Me and my girl and boy, raising awareness and acceptance of autism

Dear Mr Osborne

Oh I do hope I’ve spelt your name correctly (excuse the sarcasm) because I know you’re sensitive about it.

You won’t know me – or care to be honest. I’m a parent to those disabled children who seem invisible to you, who will grow up to be invisible adults. As far as you’re concerned they are a drain on society, part of the welfare drain. What have they done to you?

We are not a Philpott family, my husband is self-employed and has been all his working life. I worked too, until I choose to stay at home at look after our children because we felt it was the best thing to do. If you can find me a job that fits in with school hours, less than half an hour away from my daughter’s SN school – in case she has a convulsion – with the school holidays off and flexibility for when school is unable to be attended to due anxieties, then go ahead.

We pay our flipping high taxes. Work is hard to come by for my husband at times, people will push and push the price down (knowing that work is scarce), try and pay less when it’s completed or cancel – by bloody text – the night before. He’s a proud man, who wants to care for his family.

We’ve never signed on, some weeks it is a choice between new school shoes or paying the gas bill. I bet you don’t worry about turning your heating above 15c, do you?

Even if we applied for a blue badge, we wouldn’t get one. Autism doesn’t seem to be recognised as a criteria. If my daughter bolted in a busy car park, which she would do to her stranger anxieties and heightened sensory awareness, she’d more than likely be knocked down. She bolted into the path of a bus once, now you’re going to think I’m a bad parent.

You don’t understand disabilities you can’t see. When my children reach adulthood, you’re going to force them to ATOS interviews with people they don’t know, in unfamiliar places. I won’t be allowed to go with them and just because they’ll tell you their name and age, it will be assumed they understand and are fit for work. My daughter can tell you what date her birthday is but ask her her year of birth and she wouldn’t understand. She can tell you all about Bunny but ask her to do a two-staged request (go and fetch xxx and then do xxx) and she can’t, because her brain can only process one request at a time.

You don’t understand disability. You don’t understand how people in this country are suffering due to your cuts and yet you think it’s okay to park in a disabled parking space whilst you get your fast food fix.

Words fail me….


Comments on: "Ranty Friday – Dear Mr Osborne" (22)

  1. Well done for a brilliant post explaining the thoughts of many parents of children with disabilities. You have put your point across so clearly. I agree and feel the same in relation to my son. X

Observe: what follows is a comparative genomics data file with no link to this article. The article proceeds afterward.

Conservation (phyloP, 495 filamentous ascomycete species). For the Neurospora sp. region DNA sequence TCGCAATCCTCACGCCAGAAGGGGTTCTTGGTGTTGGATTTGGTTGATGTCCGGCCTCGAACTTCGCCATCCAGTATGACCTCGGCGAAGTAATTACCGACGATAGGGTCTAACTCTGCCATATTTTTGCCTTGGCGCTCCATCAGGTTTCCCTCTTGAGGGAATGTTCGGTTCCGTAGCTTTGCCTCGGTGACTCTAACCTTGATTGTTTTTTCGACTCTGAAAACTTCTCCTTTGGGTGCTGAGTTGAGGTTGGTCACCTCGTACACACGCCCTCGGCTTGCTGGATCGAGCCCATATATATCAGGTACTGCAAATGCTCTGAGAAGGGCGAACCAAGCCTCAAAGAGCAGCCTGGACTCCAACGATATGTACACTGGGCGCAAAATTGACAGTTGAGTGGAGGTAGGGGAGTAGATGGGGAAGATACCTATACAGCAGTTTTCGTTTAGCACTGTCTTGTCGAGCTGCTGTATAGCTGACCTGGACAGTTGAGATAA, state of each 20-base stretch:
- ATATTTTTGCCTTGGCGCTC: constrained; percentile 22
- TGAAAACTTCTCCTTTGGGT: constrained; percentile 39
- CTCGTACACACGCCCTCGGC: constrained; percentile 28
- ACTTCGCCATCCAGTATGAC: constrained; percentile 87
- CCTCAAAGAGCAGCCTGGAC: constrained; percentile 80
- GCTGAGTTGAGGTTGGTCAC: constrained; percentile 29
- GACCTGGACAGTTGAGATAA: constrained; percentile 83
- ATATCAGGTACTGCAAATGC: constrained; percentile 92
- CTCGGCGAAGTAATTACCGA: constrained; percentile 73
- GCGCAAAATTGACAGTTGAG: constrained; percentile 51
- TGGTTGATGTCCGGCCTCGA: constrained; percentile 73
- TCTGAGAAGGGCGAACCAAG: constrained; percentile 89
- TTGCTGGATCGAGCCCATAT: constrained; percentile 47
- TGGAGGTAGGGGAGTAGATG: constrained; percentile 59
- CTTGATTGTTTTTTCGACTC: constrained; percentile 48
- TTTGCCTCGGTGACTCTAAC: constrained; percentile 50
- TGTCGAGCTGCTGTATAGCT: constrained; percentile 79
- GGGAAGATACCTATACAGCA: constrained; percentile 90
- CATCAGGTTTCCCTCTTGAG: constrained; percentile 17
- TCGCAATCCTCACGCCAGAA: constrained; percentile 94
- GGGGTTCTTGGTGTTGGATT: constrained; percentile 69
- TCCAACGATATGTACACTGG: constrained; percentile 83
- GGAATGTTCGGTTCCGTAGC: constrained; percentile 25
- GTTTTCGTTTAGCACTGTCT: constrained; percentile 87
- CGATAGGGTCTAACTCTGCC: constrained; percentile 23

2. kimmer2111 said:

    Great post!!! Very well said!!

  3. You hit the nail on the head there! I weep for my children because if I can’t find work and am forced to find work for myself what future do they have? This world is falling apart!

  4. He drives me bonkers – I can’t believe he is still there, sooooooo not right for the role, I’m not sure he’s ever got anything right. Great open letter.

  5. Too far from reality is the problem! They have no idea what is needed, required and pressure families are under.

    How about they spend a month living with a family before deciding something so severe as cutting disability allowance, the benefit system would soon be reviewed more realistically.

  6. What a fantastic post honey! you tell him!! xx

  7. This is a great post. I’m not sure I’d be as coherent and thoughtful if I were in your shoes. The situation is outrageous. I hope that something political gives, so that vulnerable people in our society don’t have to endure anymore awful decisions.

  8. Amazing post! I feel this. I have MS, a hidden disability, and I have to fight tooth and nail to get anything at all, I had no choice in the matter and hate that because you cant see things like autism, it simply is not there!!??? Well done x

    • Thank you!
      I have a friend with same condition and it just isn’t recognised, she’s so stressed, feels unable to be a mum to her family, it’s so unfair.

  9. Great post!!! I hope all that was written in a fake Etonian accent?! 😉

  10. What a fantastic post, I heartily agree with all that you have said. I wish able-bodied people and those without children would stop parking in the spaces they shouldn’t be in. Agree that autism deserves a blue badge. Thanks for linking to PoCoLo lovely xx

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